With AB 976, homeowners may now lease their ADUs to third parties without restriction. The bill addressed an impending statewide ADU owner-occupancy requirement, that would have banned ADU rentals in 2025. The bill also allows homeowner/ADU developers to leverage forecasted rental income in obtaining ADU construction loans.

Under AB 1033, a state ban on sale of ADUs separate from main properties was repealed, allowing a parcel with a primary residence and ADU to be treated like a condominium and for the separate sale of each residence. The bill authorizes local governments to determine whether and how to permit such sales.

SB 104 provides more state funds for ADU planning. The bill added $25 million to the existing and successful state ADU grant program. The bill provides homeowners with up to $40,000 for pre-development costs such as design and site prep.

Lot Splits

After fizzling last year, SB 450 is expected to get a second chance. It aims to eliminate roadblocks that local jurisdictions have erected against the use of SB 9, the 2021 bill that eliminated single family zoning.

SB 450 requires that an application for a duplex or a lot split be approved or denied within 60 days from the date the local agency receives a completed application. If such an application is denied, the agency must provide a detailed written explanation for doing so. SB 450 also prohibits local agencies from imposing zoning, subdivision, or design review standards on duplexes and lot splits that are different from other developments in the same zone.

SB 9 was unpopular in some cities and towns because it paved the way for more density than originally intended in single family zoning. It allows property owners to: 1) apply to split their single-family lot in two to build housing; and 2) apply to construct two homes on one lot, effectively allowing four dwelling units on a property that previously allowed just one.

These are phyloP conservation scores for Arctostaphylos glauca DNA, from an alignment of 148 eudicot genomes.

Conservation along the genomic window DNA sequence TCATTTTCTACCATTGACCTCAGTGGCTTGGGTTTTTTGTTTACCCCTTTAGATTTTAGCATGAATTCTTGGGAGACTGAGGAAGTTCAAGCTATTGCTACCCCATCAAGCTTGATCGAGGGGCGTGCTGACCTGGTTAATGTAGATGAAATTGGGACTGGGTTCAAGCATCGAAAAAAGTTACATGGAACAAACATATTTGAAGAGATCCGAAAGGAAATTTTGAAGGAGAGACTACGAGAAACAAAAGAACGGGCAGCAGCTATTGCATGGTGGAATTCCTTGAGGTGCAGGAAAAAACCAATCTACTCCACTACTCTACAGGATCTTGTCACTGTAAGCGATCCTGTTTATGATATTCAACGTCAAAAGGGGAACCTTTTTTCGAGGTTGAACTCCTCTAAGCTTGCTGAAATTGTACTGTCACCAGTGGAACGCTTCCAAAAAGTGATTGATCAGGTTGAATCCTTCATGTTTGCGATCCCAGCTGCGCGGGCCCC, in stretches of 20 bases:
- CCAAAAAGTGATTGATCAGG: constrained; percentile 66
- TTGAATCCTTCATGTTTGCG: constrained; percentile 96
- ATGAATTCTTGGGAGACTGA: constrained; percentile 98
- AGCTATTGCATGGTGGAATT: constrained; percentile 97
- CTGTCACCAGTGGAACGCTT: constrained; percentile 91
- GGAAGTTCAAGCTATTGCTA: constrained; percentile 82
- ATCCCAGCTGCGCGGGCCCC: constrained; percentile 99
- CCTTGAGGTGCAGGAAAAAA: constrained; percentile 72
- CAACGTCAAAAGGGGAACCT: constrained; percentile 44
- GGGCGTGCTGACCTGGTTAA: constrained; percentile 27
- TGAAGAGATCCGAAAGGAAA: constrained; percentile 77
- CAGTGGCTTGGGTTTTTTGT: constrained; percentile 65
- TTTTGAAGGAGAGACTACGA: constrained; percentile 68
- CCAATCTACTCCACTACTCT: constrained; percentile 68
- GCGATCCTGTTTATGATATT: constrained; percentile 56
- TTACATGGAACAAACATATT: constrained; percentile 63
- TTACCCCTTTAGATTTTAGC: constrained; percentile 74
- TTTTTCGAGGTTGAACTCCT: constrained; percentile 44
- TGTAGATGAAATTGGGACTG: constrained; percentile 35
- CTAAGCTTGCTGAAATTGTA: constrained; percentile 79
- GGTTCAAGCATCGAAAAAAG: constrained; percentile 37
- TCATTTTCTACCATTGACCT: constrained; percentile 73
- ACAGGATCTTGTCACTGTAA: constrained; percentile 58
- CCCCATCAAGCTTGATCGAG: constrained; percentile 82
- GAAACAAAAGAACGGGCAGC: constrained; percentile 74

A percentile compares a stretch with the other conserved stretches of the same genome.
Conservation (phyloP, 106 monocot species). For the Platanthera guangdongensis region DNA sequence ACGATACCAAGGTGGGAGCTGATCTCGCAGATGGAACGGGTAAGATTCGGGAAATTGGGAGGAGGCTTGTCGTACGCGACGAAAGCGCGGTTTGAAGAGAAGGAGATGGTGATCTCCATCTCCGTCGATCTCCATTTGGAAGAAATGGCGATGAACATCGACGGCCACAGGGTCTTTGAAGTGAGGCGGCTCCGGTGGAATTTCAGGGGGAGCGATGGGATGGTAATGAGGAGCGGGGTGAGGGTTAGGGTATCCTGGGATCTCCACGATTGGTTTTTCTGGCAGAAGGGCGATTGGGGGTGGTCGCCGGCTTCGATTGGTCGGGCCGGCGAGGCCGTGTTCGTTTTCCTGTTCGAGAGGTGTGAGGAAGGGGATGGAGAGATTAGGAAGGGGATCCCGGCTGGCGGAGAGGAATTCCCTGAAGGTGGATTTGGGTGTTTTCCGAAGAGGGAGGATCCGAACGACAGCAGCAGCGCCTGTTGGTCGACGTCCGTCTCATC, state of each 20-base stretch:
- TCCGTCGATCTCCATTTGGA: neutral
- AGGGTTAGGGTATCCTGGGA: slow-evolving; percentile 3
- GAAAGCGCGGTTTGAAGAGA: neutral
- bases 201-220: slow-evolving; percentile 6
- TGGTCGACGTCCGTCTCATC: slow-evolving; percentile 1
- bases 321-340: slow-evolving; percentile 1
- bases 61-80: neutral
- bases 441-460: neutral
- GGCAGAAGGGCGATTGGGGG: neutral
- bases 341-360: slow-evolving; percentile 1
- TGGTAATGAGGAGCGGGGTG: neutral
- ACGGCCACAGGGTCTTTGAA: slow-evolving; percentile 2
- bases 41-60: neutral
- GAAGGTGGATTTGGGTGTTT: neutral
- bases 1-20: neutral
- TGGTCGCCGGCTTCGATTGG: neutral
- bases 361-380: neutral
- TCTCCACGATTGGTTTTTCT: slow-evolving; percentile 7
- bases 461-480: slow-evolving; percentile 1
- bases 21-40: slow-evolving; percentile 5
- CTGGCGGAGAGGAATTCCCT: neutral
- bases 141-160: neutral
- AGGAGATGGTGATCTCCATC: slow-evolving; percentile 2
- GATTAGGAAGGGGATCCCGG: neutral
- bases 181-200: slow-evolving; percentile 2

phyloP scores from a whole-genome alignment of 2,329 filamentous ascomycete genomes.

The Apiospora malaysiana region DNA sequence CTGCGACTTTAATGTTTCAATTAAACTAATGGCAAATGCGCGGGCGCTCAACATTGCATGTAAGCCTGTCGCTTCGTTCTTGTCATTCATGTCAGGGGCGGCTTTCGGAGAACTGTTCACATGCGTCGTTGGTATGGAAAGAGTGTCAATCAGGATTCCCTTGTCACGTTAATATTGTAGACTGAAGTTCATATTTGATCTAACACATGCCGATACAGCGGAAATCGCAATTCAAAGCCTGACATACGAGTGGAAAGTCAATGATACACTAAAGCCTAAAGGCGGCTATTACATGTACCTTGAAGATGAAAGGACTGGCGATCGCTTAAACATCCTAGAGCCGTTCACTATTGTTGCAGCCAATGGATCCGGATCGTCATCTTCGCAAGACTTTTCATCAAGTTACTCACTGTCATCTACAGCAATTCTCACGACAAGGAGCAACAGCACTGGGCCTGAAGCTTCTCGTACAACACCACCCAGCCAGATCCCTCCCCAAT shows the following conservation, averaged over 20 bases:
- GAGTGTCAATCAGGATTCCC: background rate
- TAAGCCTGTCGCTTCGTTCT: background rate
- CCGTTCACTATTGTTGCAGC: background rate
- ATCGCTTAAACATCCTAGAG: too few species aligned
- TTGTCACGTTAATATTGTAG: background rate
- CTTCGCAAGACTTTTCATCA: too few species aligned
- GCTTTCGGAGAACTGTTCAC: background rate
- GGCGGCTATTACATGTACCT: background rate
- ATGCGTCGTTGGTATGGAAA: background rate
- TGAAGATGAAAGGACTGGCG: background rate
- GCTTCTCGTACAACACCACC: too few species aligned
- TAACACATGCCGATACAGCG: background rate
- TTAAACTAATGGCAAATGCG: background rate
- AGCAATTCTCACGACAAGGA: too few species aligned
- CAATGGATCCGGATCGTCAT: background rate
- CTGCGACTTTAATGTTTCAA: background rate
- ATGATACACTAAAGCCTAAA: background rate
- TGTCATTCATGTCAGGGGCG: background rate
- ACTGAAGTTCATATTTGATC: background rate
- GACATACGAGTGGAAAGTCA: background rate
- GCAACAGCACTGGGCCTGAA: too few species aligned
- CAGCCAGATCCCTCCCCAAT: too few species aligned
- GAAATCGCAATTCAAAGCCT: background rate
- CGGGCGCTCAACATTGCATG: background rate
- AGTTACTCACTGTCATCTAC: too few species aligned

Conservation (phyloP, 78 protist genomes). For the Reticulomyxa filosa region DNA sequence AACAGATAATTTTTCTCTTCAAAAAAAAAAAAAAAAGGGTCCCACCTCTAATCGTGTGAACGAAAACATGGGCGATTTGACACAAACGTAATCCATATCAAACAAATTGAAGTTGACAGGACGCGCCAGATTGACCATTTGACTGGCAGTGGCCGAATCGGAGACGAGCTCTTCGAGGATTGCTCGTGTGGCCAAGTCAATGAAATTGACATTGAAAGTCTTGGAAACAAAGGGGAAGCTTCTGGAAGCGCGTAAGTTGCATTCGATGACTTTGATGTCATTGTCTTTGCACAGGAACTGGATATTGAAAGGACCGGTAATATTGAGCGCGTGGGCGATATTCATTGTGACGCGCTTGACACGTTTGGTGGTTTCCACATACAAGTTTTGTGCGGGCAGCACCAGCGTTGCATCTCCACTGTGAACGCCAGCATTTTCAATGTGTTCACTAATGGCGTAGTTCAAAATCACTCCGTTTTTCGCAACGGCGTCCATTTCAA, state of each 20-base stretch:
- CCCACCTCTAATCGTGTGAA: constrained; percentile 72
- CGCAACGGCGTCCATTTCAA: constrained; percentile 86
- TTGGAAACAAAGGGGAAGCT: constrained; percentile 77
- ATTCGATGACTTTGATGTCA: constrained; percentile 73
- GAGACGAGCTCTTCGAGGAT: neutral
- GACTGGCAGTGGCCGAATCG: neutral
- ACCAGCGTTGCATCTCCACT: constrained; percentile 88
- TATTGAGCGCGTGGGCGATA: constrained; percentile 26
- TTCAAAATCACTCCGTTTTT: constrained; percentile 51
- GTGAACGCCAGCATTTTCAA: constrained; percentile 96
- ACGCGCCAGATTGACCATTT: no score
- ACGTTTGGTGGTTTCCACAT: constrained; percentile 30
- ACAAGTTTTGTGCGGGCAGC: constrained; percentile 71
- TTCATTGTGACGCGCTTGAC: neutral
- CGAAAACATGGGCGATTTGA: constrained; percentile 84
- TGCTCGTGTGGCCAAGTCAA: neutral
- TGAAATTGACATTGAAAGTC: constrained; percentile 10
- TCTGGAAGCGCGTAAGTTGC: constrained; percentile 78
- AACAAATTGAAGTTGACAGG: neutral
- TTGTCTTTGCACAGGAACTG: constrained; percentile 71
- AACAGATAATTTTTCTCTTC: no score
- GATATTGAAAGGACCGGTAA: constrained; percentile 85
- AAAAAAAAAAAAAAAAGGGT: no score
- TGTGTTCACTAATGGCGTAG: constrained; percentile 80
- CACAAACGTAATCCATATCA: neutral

As of January 1, 2024, the State Attorney General’s Office has the unconditional right to enter any lawsuit filed over a local government’s purported housing law violations. 2023 bill AB 1485 removed a requirement that the Attorney General petition the court to represent the interests of the state in any such lawsuit.

Even before the unconditional right to enter housing law litigation, State Attorney General Rob Bonta showed an interest in enforcing state housing production laws. As an example, in December 2023, Bonta filed a request to intervene in a builder’s remedy lawsuit against La Cañada Flintridge, a well-to-do hamlet in the foothills of the Verdugo Mountains, north of Los Angeles.

Rob Selna